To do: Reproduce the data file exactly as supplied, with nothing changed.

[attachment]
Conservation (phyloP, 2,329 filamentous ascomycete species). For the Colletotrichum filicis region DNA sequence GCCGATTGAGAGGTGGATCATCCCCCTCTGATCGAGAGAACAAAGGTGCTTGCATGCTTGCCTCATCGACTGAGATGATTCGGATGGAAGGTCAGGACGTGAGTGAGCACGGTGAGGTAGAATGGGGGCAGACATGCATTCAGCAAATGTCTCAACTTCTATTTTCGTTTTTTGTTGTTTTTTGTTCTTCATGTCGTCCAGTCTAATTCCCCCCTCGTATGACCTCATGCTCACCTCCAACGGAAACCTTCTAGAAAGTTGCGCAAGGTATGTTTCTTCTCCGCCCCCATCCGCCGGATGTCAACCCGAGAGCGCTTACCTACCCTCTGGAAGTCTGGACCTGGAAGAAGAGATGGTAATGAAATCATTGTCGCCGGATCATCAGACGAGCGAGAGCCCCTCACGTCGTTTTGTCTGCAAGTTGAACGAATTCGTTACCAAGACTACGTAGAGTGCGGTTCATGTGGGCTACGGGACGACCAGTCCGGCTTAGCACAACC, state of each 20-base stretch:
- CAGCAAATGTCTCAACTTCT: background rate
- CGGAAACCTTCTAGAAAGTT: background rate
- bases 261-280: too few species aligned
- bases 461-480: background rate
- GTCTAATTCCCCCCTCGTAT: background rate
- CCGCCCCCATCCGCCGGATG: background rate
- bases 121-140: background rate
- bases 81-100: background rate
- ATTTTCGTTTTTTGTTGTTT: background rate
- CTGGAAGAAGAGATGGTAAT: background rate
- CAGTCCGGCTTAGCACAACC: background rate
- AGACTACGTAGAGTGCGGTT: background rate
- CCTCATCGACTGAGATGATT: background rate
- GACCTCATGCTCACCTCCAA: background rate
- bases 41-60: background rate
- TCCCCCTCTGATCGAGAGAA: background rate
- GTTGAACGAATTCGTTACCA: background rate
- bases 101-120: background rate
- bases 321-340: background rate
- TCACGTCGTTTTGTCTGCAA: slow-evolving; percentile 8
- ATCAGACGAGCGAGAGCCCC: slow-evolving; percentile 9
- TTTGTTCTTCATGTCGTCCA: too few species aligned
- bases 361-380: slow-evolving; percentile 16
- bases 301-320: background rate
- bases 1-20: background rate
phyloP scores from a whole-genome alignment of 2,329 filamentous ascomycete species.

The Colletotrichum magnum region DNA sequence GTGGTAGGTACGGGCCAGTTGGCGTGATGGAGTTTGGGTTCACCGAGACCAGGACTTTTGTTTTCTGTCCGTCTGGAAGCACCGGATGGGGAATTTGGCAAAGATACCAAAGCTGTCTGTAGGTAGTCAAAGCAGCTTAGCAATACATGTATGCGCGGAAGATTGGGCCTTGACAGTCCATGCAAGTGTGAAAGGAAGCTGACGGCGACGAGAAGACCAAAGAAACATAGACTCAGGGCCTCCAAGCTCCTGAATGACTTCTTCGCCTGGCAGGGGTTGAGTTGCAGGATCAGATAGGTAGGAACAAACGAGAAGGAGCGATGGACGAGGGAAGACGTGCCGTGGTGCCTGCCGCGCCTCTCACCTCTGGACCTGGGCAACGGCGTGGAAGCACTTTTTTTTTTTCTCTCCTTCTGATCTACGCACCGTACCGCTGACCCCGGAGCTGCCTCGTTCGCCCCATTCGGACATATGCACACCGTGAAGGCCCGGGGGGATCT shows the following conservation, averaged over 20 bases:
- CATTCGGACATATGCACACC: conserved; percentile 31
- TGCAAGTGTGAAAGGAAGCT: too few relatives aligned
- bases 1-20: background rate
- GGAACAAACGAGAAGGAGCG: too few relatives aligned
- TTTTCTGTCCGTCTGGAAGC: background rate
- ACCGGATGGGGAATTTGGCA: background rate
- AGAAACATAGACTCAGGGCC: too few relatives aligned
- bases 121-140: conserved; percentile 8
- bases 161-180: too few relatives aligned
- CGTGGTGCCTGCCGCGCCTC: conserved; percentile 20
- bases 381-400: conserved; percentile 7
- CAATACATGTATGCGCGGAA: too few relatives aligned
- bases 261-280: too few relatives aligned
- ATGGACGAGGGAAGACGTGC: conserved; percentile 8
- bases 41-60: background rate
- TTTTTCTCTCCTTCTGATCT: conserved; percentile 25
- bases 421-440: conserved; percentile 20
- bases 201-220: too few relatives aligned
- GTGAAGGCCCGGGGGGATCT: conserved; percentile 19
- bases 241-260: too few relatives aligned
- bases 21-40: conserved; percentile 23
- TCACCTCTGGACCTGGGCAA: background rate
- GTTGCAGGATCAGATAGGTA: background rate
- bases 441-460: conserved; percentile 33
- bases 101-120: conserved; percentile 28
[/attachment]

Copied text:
Conservation (phyloP, 2,329 filamentous ascomycete species). For the Colletotrichum filicis region DNA sequence GCCGATTGAGAGGTGGATCATCCCCCTCTGATCGAGAGAACAAAGGTGCTTGCATGCTTGCCTCATCGACTGAGATGATTCGGATGGAAGGTCAGGACGTGAGTGAGCACGGTGAGGTAGAATGGGGGCAGACATGCATTCAGCAAATGTCTCAACTTCTATTTTCGTTTTTTGTTGTTTTTTGTTCTTCATGTCGTCCAGTCTAATTCCCCCCTCGTATGACCTCATGCTCACCTCCAACGGAAACCTTCTAGAAAGTTGCGCAAGGTATGTTTCTTCTCCGCCCCCATCCGCCGGATGTCAACCCGAGAGCGCTTACCTACCCTCTGGAAGTCTGGACCTGGAAGAAGAGATGGTAATGAAATCATTGTCGCCGGATCATCAGACGAGCGAGAGCCCCTCACGTCGTTTTGTCTGCAAGTTGAACGAATTCGTTACCAAGACTACGTAGAGTGCGGTTCATGTGGGCTACGGGACGACCAGTCCGGCTTAGCACAACC, state of each 20-base stretch:
- CAGCAAATGTCTCAACTTCT: background rate
- CGGAAACCTTCTAGAAAGTT: background rate
- bases 261-280: too few species aligned
- bases 461-480: background rate
- GTCTAATTCCCCCCTCGTAT: background rate
- CCGCCCCCATCCGCCGGATG: background rate
- bases 121-140: background rate
- bases 81-100: background rate
- ATTTTCGTTTTTTGTTGTTT: background rate
- CTGGAAGAAGAGATGGTAAT: background rate
- CAGTCCGGCTTAGCACAACC: background rate
- AGACTACGTAGAGTGCGGTT: background rate
- CCTCATCGACTGAGATGATT: background rate
- GACCTCATGCTCACCTCCAA: background rate
- bases 41-60: background rate
- TCCCCCTCTGATCGAGAGAA: background rate
- GTTGAACGAATTCGTTACCA: background rate
- bases 101-120: background rate
- bases 321-340: background rate
- TCACGTCGTTTTGTCTGCAA: slow-evolving; percentile 8
- ATCAGACGAGCGAGAGCCCC: slow-evolving; percentile 9
- TTTGTTCTTCATGTCGTCCA: too few species aligned
- bases 361-380: slow-evolving; percentile 16
- bases 301-320: background rate
- bases 1-20: background rate
phyloP scores from a whole-genome alignment of 2,329 filamentous ascomycete species.

The Colletotrichum magnum region DNA sequence GTGGTAGGTACGGGCCAGTTGGCGTGATGGAGTTTGGGTTCACCGAGACCAGGACTTTTGTTTTCTGTCCGTCTGGAAGCACCGGATGGGGAATTTGGCAAAGATACCAAAGCTGTCTGTAGGTAGTCAAAGCAGCTTAGCAATACATGTATGCGCGGAAGATTGGGCCTTGACAGTCCATGCAAGTGTGAAAGGAAGCTGACGGCGACGAGAAGACCAAAGAAACATAGACTCAGGGCCTCCAAGCTCCTGAATGACTTCTTCGCCTGGCAGGGGTTGAGTTGCAGGATCAGATAGGTAGGAACAAACGAGAAGGAGCGATGGACGAGGGAAGACGTGCCGTGGTGCCTGCCGCGCCTCTCACCTCTGGACCTGGGCAACGGCGTGGAAGCACTTTTTTTTTTTCTCTCCTTCTGATCTACGCACCGTACCGCTGACCCCGGAGCTGCCTCGTTCGCCCCATTCGGACATATGCACACCGTGAAGGCCCGGGGGGATCT shows the following conservation, averaged over 20 bases:
- CATTCGGACATATGCACACC: conserved; percentile 31
- TGCAAGTGTGAAAGGAAGCT: too few relatives aligned
- bases 1-20: background rate
- GGAACAAACGAGAAGGAGCG: too few relatives aligned
- TTTTCTGTCCGTCTGGAAGC: background rate
- ACCGGATGGGGAATTTGGCA: background rate
- AGAAACATAGACTCAGGGCC: too few relatives aligned
- bases 121-140: conserved; percentile 8
- bases 161-180: too few relatives aligned
- CGTGGTGCCTGCCGCGCCTC: conserved; percentile 20
- bases 381-400: conserved; percentile 7
- CAATACATGTATGCGCGGAA: too few relatives aligned
- bases 261-280: too few relatives aligned
- ATGGACGAGGGAAGACGTGC: conserved; percentile 8
- bases 41-60: background rate
- TTTTTCTCTCCTTCTGATCT: conserved; percentile 25
- bases 421-440: conserved; percentile 20
- bases 201-220: too few relatives aligned
- GTGAAGGCCCGGGGGGATCT: conserved; percentile 19
- bases 241-260: too few relatives aligned
- bases 21-40: conserved; percentile 23
- TCACCTCTGGACCTGGGCAA: background rate
- GTTGCAGGATCAGATAGGTA: background rate
- bases 441-460: conserved; percentile 33
- bases 101-120: conserved; percentile 28